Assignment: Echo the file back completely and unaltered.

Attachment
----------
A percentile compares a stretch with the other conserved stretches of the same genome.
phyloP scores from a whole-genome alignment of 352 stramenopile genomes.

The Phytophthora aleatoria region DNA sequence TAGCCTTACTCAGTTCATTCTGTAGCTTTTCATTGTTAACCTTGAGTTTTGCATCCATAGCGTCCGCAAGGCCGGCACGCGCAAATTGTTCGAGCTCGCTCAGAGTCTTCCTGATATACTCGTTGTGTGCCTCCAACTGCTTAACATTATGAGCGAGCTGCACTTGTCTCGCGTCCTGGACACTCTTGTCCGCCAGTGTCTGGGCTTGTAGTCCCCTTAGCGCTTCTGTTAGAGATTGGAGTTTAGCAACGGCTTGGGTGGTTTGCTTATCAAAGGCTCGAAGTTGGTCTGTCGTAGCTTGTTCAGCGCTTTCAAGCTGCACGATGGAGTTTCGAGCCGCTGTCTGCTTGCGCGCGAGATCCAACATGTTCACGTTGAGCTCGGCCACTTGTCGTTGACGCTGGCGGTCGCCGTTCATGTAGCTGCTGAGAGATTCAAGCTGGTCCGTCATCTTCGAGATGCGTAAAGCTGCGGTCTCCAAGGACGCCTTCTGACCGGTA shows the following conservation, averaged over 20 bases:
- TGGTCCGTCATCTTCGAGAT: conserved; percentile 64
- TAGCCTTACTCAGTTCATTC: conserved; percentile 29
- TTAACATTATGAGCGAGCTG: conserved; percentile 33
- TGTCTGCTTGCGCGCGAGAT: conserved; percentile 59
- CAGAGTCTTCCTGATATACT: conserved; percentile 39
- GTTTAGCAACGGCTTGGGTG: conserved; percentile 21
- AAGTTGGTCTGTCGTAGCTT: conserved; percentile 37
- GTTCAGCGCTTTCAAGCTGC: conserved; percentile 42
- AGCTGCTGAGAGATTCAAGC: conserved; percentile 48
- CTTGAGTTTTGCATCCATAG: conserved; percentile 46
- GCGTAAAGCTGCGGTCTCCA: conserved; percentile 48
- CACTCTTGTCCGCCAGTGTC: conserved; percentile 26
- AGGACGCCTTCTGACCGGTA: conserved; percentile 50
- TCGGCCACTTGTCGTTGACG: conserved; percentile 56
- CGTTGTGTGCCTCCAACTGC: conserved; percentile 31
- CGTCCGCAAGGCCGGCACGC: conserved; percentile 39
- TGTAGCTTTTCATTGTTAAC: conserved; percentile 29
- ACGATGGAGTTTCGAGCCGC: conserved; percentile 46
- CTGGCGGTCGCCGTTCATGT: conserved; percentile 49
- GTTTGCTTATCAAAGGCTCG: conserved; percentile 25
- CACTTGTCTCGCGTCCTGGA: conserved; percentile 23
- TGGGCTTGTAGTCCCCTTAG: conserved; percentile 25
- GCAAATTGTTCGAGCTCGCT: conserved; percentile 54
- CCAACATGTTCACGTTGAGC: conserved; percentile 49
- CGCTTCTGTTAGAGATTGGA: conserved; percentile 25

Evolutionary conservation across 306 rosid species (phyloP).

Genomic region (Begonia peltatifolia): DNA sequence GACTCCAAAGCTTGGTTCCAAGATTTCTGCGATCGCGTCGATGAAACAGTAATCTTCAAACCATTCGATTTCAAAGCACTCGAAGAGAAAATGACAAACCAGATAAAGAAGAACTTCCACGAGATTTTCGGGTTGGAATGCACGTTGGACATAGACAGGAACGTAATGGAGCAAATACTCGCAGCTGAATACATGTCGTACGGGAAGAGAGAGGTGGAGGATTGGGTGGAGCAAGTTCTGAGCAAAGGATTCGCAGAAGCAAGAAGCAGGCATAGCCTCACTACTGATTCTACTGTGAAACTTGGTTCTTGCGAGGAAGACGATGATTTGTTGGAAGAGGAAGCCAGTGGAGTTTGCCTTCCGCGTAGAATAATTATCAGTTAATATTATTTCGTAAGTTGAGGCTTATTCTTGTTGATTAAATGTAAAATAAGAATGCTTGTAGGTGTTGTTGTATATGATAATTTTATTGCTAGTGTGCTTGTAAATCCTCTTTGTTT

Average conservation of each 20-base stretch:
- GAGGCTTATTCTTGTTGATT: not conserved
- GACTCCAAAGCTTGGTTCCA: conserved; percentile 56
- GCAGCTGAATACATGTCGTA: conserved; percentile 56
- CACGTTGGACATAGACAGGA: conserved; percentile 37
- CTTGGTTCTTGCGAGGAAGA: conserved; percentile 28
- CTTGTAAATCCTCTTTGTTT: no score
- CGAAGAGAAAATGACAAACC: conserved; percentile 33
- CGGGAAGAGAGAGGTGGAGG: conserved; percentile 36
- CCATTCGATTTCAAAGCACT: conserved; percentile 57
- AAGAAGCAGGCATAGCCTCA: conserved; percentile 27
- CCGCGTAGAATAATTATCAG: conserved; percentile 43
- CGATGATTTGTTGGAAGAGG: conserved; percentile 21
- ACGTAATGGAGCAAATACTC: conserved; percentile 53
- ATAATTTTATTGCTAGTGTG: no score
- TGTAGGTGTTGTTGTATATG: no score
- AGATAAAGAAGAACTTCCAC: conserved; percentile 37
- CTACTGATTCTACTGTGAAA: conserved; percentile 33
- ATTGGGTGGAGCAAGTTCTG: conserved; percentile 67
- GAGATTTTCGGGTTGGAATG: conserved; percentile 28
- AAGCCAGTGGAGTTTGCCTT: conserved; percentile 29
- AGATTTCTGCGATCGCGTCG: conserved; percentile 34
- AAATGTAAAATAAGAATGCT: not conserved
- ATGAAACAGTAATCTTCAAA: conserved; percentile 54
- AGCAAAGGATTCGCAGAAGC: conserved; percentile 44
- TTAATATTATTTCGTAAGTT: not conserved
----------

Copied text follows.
A percentile compares a stretch with the other conserved stretches of the same genome.
phyloP scores from a whole-genome alignment of 352 stramenopile genomes.

The Phytophthora aleatoria region DNA sequence TAGCCTTACTCAGTTCATTCTGTAGCTTTTCATTGTTAACCTTGAGTTTTGCATCCATAGCGTCCGCAAGGCCGGCACGCGCAAATTGTTCGAGCTCGCTCAGAGTCTTCCTGATATACTCGTTGTGTGCCTCCAACTGCTTAACATTATGAGCGAGCTGCACTTGTCTCGCGTCCTGGACACTCTTGTCCGCCAGTGTCTGGGCTTGTAGTCCCCTTAGCGCTTCTGTTAGAGATTGGAGTTTAGCAACGGCTTGGGTGGTTTGCTTATCAAAGGCTCGAAGTTGGTCTGTCGTAGCTTGTTCAGCGCTTTCAAGCTGCACGATGGAGTTTCGAGCCGCTGTCTGCTTGCGCGCGAGATCCAACATGTTCACGTTGAGCTCGGCCACTTGTCGTTGACGCTGGCGGTCGCCGTTCATGTAGCTGCTGAGAGATTCAAGCTGGTCCGTCATCTTCGAGATGCGTAAAGCTGCGGTCTCCAAGGACGCCTTCTGACCGGTA shows the following conservation, averaged over 20 bases:
- TGGTCCGTCATCTTCGAGAT: conserved; percentile 64
- TAGCCTTACTCAGTTCATTC: conserved; percentile 29
- TTAACATTATGAGCGAGCTG: conserved; percentile 33
- TGTCTGCTTGCGCGCGAGAT: conserved; percentile 59
- CAGAGTCTTCCTGATATACT: conserved; percentile 39
- GTTTAGCAACGGCTTGGGTG: conserved; percentile 21
- AAGTTGGTCTGTCGTAGCTT: conserved; percentile 37
- GTTCAGCGCTTTCAAGCTGC: conserved; percentile 42
- AGCTGCTGAGAGATTCAAGC: conserved; percentile 48
- CTTGAGTTTTGCATCCATAG: conserved; percentile 46
- GCGTAAAGCTGCGGTCTCCA: conserved; percentile 48
- CACTCTTGTCCGCCAGTGTC: conserved; percentile 26
- AGGACGCCTTCTGACCGGTA: conserved; percentile 50
- TCGGCCACTTGTCGTTGACG: conserved; percentile 56
- CGTTGTGTGCCTCCAACTGC: conserved; percentile 31
- CGTCCGCAAGGCCGGCACGC: conserved; percentile 39
- TGTAGCTTTTCATTGTTAAC: conserved; percentile 29
- ACGATGGAGTTTCGAGCCGC: conserved; percentile 46
- CTGGCGGTCGCCGTTCATGT: conserved; percentile 49
- GTTTGCTTATCAAAGGCTCG: conserved; percentile 25
- CACTTGTCTCGCGTCCTGGA: conserved; percentile 23
- TGGGCTTGTAGTCCCCTTAG: conserved; percentile 25
- GCAAATTGTTCGAGCTCGCT: conserved; percentile 54
- CCAACATGTTCACGTTGAGC: conserved; percentile 49
- CGCTTCTGTTAGAGATTGGA: conserved; percentile 25

Evolutionary conservation across 306 rosid species (phyloP).

Genomic region (Begonia peltatifolia): DNA sequence GACTCCAAAGCTTGGTTCCAAGATTTCTGCGATCGCGTCGATGAAACAGTAATCTTCAAACCATTCGATTTCAAAGCACTCGAAGAGAAAATGACAAACCAGATAAAGAAGAACTTCCACGAGATTTTCGGGTTGGAATGCACGTTGGACATAGACAGGAACGTAATGGAGCAAATACTCGCAGCTGAATACATGTCGTACGGGAAGAGAGAGGTGGAGGATTGGGTGGAGCAAGTTCTGAGCAAAGGATTCGCAGAAGCAAGAAGCAGGCATAGCCTCACTACTGATTCTACTGTGAAACTTGGTTCTTGCGAGGAAGACGATGATTTGTTGGAAGAGGAAGCCAGTGGAGTTTGCCTTCCGCGTAGAATAATTATCAGTTAATATTATTTCGTAAGTTGAGGCTTATTCTTGTTGATTAAATGTAAAATAAGAATGCTTGTAGGTGTTGTTGTATATGATAATTTTATTGCTAGTGTGCTTGTAAATCCTCTTTGTTT

Average conservation of each 20-base stretch:
- GAGGCTTATTCTTGTTGATT: not conserved
- GACTCCAAAGCTTGGTTCCA: conserved; percentile 56
- GCAGCTGAATACATGTCGTA: conserved; percentile 56
- CACGTTGGACATAGACAGGA: conserved; percentile 37
- CTTGGTTCTTGCGAGGAAGA: conserved; percentile 28
- CTTGTAAATCCTCTTTGTTT: no score
- CGAAGAGAAAATGACAAACC: conserved; percentile 33
- CGGGAAGAGAGAGGTGGAGG: conserved; percentile 36
- CCATTCGATTTCAAAGCACT: conserved; percentile 57
- AAGAAGCAGGCATAGCCTCA: conserved; percentile 27
- CCGCGTAGAATAATTATCAG: conserved; percentile 43
- CGATGATTTGTTGGAAGAGG: conserved; percentile 21
- ACGTAATGGAGCAAATACTC: conserved; percentile 53
- ATAATTTTATTGCTAGTGTG: no score
- TGTAGGTGTTGTTGTATATG: no score
- AGATAAAGAAGAACTTCCAC: conserved; percentile 37
- CTACTGATTCTACTGTGAAA: conserved; percentile 33
- ATTGGGTGGAGCAAGTTCTG: conserved; percentile 67
- GAGATTTTCGGGTTGGAATG: conserved; percentile 28
- AAGCCAGTGGAGTTTGCCTT: conserved; percentile 29
- AGATTTCTGCGATCGCGTCG: conserved; percentile 34
- AAATGTAAAATAAGAATGCT: not conserved
- ATGAAACAGTAATCTTCAAA: conserved; percentile 54
- AGCAAAGGATTCGCAGAAGC: conserved; percentile 44
- TTAATATTATTTCGTAAGTT: not conserved